Economic reform program, Mk. II
Egypt will embark on a three-year program of structural reforms designed to support private sector-led economic growth and capitalize on recent economic reforms, Prime Minister Mostafa Madbouly and Planning Minister Hala El Said said at a press conference yesterday. The next round of reforms will target specific sectors of the economy and state institutions in a bid to create sustainable growth and overcome the economic shock of the pandemic, the ministers said.
The new round of reforms is being billed as a successor program to the recent IMF-backed monetary and fiscal adjustments. Starting with the EGP float in 2016, the government pushed through measures to shore up its fiscal position and restore investor confidence in the economy.
One key caveat: We still don’t know a lot about what the government has in mind. The PM’s announcement was policy light and focused more on outlining the government’s ambitions over the next three years rather than laying out specific reform proposals.
So what do we know so far?
The government has a clear idea of where it wants to be when 2023-2024 comes around: Policymakers think they can achieve an annual growth rate of 6-7% over the next three years — an ambitious target given recent IMF projections, which see the country reaching 5.8% growth by 2025-2026. The plan sees the budget deficit narrowing to 5.5% from an expected 7.7% this year — roughly in line with IMF expectations (pdf) — and the primary surplus growing to 2%. The government also wants to achieve a balance of payment surplus of USD 3-5 bn by the end of the program. Egypt recorded a USD 8.5 bn BOP deficit in FY 2019-2020.
Tech and manufacturing are “in”: The government will focus its efforts on developing the manufacturing, telecoms and IT, and agriculture sectors. It wants to push policies that will result in their combined share of GDP rising to 30-35% by 2023-2024 from 26% last year, Planning Minister Hala El Said said during the presser. The government wants to up exports in each of these sectors and better integrate local industry into international value chains via higher value-added manufacturing.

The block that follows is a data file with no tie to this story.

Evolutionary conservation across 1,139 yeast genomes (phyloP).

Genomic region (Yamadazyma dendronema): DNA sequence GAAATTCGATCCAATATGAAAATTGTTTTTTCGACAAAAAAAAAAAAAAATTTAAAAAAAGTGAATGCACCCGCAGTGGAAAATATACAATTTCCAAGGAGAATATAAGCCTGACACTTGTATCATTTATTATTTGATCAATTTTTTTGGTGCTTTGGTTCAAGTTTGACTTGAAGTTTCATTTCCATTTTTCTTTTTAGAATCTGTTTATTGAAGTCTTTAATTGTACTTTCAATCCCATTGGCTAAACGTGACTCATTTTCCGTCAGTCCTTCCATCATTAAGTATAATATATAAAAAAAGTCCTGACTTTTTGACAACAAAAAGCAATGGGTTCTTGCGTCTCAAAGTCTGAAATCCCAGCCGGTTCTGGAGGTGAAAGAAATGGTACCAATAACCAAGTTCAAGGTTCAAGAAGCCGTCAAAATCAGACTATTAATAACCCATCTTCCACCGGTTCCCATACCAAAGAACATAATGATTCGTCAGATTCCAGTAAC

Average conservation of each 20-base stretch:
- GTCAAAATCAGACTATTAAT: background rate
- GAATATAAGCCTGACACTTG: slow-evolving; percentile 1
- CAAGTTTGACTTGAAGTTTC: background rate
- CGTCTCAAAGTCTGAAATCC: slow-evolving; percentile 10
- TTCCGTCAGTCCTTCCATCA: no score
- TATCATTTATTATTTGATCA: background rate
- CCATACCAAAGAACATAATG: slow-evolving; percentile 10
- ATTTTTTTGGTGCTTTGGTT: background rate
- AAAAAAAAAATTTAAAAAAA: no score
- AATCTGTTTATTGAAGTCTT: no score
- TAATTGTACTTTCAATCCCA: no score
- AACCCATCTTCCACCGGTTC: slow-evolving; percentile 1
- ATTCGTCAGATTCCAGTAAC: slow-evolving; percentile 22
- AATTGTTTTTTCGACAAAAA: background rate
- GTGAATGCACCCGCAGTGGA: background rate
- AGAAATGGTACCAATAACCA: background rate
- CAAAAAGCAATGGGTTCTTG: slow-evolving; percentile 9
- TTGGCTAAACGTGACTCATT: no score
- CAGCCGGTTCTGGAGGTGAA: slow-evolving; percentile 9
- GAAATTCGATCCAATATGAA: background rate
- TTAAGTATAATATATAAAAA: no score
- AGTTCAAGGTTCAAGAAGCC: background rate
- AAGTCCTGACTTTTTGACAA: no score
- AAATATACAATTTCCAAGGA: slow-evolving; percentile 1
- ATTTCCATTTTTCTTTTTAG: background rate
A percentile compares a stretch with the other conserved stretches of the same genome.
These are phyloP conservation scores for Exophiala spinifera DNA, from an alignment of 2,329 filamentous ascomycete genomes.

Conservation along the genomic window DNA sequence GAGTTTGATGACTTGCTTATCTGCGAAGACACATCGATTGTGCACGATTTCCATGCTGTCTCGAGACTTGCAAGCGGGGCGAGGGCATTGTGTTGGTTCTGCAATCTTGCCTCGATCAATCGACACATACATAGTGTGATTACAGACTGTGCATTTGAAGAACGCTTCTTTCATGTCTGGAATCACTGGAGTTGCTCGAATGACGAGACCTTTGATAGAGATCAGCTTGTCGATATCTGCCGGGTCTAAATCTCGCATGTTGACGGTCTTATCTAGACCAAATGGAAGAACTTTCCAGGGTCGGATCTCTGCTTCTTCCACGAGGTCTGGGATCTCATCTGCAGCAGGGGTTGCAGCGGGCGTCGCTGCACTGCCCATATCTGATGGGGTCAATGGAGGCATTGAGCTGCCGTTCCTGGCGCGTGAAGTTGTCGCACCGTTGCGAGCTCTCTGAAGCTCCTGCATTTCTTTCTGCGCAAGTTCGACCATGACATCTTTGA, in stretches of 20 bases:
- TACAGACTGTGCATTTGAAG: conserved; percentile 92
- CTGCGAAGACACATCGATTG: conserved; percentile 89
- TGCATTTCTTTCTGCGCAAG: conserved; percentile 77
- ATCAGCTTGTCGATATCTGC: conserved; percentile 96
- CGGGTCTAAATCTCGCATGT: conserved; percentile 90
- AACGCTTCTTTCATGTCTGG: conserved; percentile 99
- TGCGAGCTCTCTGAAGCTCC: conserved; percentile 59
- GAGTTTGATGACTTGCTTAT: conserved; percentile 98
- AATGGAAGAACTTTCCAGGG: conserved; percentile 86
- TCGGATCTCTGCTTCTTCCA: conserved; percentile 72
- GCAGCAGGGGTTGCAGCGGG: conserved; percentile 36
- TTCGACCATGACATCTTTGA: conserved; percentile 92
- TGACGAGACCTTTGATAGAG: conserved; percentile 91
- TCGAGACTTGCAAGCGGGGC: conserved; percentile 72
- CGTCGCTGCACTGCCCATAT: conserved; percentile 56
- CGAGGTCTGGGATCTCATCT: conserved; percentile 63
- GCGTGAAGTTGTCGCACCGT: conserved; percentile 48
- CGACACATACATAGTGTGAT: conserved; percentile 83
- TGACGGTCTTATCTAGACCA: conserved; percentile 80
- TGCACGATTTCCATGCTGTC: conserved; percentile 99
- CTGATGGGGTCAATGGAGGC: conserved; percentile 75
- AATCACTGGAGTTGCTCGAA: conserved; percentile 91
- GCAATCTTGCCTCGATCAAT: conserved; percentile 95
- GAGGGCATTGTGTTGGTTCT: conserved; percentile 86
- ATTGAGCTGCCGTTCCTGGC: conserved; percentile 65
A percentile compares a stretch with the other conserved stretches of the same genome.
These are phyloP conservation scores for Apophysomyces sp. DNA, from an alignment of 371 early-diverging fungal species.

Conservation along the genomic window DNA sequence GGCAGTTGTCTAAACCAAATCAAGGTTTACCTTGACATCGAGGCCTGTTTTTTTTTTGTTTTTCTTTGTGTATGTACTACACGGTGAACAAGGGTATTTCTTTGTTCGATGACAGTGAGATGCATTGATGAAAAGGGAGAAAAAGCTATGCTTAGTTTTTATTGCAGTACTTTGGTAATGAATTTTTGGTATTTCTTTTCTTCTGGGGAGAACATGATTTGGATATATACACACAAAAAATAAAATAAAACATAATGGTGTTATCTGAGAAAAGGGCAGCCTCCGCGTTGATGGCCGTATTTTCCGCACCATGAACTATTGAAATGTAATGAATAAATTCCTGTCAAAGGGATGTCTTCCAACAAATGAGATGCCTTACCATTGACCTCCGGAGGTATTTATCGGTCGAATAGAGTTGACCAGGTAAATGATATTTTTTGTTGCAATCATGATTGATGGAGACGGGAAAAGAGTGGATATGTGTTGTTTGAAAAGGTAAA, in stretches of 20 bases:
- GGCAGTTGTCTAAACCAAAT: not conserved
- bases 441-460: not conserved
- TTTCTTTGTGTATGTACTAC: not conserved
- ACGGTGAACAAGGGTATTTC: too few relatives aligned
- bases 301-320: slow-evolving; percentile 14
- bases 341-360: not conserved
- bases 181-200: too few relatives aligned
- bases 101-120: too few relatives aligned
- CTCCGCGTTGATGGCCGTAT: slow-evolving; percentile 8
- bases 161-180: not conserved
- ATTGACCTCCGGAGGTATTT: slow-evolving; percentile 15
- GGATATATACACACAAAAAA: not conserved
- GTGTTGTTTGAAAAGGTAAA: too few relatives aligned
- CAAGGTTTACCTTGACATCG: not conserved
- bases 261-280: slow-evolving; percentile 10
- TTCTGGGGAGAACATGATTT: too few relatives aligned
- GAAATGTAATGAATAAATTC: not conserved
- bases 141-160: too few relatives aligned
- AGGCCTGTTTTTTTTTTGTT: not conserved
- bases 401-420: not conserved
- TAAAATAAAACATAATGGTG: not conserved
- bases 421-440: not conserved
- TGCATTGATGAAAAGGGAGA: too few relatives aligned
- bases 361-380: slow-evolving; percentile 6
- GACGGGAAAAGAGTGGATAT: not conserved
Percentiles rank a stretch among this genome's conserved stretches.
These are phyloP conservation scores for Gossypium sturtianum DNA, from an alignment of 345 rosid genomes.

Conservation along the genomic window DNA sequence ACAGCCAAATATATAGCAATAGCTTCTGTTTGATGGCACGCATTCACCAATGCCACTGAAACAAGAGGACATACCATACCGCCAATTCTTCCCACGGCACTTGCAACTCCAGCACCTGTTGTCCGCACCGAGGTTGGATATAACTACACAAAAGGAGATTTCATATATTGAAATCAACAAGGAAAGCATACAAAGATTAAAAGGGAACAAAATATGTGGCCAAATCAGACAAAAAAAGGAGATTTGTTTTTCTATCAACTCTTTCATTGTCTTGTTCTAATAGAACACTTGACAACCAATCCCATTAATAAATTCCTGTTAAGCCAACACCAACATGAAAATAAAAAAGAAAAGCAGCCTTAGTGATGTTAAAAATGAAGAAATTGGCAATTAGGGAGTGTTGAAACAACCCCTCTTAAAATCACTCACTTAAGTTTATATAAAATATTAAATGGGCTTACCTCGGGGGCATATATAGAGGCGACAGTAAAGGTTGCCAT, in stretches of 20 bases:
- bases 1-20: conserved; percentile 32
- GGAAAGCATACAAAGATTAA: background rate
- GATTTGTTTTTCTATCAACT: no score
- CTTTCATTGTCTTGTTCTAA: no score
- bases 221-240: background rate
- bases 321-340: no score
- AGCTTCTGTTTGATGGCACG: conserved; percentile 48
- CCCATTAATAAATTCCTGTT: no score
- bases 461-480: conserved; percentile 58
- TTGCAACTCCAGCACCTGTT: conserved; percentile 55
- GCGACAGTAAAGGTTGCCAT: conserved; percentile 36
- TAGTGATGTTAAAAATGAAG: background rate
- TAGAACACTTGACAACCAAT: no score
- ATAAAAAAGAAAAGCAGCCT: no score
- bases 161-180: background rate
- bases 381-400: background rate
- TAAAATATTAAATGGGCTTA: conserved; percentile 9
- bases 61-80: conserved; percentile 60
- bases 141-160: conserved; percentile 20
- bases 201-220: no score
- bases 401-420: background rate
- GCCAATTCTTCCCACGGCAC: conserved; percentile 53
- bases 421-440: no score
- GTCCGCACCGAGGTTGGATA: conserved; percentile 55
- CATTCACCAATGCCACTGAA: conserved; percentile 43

A focus on private sector-led growth: The plan sees private sector development as a vital step to developing the three sectors. It indicates that measures would be taken to liberalize trade, improve competition and upgrade transportation and logistics infrastructure to improve the environment for private business, but stops short of providing details. It also sees an increased role for private sector firms in providing vocational education and training. Measures will be taken to “simplify and standardize legislation,” accelerate financial inclusion, and upgrade digital infrastructure.
A nod to “social peace”: Madbouly emphasized that the new reforms will not cut into entitlements including the food subsidy program and spending on the social safety net and welfare during the three-year period. Reforms enacted since 2016 including the lifting of fuel subsidies were unpopular with many in a period that has seen the poverty rate rise significantly.
The private sector is waiting to feel the benefit: The IMF and World Bank insist that meaningful structural reforms are essential to increasing private investment in the economy and supporting private sector growth. New structural reforms were the subject of talks between Egypt and the IMF last year over the USD 5.2 bn standby loan, while the World Bank and IFC said recently that many private businesses are yet to feel the benefits of the government’s reforms, and urged further reform on trade policy, transparency and state involvement in the economy. PMI data shows that private sector business activity outside the oil and gas sector has grown in only five months over the past three years.